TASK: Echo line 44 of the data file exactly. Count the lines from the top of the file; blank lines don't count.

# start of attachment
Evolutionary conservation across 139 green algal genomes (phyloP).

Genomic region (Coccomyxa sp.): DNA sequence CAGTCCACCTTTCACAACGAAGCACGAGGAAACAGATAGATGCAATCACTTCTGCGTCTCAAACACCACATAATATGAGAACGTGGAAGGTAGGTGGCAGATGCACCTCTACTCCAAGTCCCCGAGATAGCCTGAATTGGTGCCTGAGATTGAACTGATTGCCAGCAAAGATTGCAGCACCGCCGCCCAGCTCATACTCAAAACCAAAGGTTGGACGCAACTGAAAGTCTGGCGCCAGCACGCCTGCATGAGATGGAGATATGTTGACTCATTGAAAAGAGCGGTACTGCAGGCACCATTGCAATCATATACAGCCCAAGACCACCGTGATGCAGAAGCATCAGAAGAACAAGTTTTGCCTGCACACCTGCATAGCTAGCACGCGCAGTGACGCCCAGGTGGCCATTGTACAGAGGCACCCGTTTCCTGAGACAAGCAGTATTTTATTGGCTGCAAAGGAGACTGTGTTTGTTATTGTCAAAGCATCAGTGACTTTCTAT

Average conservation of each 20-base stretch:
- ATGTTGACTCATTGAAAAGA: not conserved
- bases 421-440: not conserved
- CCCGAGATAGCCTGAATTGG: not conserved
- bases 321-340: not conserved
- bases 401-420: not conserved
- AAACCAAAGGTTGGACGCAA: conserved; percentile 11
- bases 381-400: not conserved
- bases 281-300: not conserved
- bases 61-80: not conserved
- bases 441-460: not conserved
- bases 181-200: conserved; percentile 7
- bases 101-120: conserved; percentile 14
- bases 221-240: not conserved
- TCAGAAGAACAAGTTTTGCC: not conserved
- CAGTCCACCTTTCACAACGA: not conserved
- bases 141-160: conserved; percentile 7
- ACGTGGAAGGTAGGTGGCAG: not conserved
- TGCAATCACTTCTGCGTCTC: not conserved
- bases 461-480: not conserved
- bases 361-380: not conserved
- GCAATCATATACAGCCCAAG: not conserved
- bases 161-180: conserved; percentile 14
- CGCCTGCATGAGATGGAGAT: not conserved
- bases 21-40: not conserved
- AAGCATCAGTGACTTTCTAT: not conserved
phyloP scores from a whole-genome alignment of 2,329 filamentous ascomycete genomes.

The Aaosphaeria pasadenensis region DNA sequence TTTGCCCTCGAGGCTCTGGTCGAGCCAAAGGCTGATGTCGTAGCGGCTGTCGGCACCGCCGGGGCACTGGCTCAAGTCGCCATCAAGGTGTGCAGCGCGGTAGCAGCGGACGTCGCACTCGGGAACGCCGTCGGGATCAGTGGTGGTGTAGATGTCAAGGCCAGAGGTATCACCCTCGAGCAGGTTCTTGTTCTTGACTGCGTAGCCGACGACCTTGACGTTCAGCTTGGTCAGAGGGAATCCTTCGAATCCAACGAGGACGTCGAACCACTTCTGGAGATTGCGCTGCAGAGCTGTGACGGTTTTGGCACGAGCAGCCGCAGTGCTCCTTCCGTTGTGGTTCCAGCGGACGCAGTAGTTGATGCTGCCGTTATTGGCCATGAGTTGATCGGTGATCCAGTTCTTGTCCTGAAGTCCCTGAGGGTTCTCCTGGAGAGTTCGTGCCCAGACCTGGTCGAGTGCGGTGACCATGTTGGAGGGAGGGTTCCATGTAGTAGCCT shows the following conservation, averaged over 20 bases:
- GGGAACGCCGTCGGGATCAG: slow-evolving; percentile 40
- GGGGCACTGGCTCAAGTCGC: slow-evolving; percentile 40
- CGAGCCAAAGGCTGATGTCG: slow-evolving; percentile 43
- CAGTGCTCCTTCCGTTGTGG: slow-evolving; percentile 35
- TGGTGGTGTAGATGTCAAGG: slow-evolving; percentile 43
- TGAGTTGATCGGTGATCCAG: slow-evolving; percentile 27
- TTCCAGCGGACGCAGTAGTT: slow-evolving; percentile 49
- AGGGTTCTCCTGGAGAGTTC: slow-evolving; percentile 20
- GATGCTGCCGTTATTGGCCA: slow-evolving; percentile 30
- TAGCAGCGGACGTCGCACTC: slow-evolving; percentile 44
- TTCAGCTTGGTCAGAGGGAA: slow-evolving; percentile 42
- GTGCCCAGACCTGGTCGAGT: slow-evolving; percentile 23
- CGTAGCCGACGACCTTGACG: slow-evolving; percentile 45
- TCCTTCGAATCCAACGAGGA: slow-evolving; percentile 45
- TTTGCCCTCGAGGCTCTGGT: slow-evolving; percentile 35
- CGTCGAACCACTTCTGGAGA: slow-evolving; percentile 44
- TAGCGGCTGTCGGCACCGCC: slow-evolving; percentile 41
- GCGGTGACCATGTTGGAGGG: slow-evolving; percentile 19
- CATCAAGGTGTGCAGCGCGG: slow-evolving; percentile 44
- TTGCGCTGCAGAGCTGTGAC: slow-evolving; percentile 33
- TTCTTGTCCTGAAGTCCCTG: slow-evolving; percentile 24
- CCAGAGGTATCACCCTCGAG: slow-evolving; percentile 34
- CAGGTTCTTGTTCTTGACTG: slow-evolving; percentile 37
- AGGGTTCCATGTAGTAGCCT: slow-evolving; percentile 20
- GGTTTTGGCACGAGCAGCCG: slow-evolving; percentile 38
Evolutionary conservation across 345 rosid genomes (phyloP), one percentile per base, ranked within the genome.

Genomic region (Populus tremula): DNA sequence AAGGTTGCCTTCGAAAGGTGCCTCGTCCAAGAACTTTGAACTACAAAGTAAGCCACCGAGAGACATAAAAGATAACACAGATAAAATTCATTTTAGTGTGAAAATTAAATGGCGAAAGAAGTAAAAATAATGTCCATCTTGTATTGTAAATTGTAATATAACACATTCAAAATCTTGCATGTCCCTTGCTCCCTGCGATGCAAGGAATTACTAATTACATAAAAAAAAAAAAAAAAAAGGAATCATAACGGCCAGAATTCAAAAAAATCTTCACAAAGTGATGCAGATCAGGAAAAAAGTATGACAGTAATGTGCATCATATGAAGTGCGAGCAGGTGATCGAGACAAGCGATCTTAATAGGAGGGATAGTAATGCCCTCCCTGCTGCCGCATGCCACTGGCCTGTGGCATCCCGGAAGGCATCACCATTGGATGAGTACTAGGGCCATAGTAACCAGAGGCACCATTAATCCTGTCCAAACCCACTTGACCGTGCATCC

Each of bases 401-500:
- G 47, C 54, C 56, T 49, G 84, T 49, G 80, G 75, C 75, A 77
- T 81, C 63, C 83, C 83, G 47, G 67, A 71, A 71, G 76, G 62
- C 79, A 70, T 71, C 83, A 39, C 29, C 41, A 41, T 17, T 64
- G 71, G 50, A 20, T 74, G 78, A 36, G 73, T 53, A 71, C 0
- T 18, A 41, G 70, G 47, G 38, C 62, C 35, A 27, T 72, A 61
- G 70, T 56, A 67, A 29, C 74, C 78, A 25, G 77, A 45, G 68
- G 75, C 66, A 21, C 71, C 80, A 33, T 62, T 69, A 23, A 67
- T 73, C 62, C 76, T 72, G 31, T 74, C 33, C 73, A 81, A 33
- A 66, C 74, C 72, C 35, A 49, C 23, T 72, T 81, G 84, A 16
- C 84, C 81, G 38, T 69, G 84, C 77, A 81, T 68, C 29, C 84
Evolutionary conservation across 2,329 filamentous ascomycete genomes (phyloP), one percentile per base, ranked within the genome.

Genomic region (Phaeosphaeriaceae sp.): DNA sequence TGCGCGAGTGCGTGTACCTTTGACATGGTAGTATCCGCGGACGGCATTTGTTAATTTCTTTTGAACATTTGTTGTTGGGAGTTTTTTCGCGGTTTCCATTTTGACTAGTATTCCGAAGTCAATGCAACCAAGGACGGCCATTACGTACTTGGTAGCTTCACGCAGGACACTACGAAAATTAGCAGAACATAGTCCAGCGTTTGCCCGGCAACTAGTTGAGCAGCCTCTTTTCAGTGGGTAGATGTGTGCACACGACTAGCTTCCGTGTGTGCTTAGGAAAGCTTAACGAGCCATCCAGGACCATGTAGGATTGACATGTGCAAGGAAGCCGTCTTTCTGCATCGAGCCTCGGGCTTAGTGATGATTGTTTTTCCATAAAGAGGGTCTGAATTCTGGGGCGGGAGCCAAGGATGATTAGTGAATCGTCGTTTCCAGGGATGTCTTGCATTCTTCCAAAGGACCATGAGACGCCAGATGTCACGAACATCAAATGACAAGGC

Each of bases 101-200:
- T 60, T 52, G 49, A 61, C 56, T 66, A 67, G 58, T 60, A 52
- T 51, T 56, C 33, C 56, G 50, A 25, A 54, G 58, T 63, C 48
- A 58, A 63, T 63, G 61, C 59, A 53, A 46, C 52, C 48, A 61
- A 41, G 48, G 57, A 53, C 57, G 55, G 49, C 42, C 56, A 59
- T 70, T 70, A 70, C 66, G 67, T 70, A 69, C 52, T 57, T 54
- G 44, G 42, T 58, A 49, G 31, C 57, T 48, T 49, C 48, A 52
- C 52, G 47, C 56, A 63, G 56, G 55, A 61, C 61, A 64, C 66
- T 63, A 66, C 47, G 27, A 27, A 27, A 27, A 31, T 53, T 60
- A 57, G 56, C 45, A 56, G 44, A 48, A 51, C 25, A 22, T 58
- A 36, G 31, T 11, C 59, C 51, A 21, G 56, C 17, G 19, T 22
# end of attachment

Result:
- TCCTTCGAATCCAACGAGGA: slow-evolving; percentile 45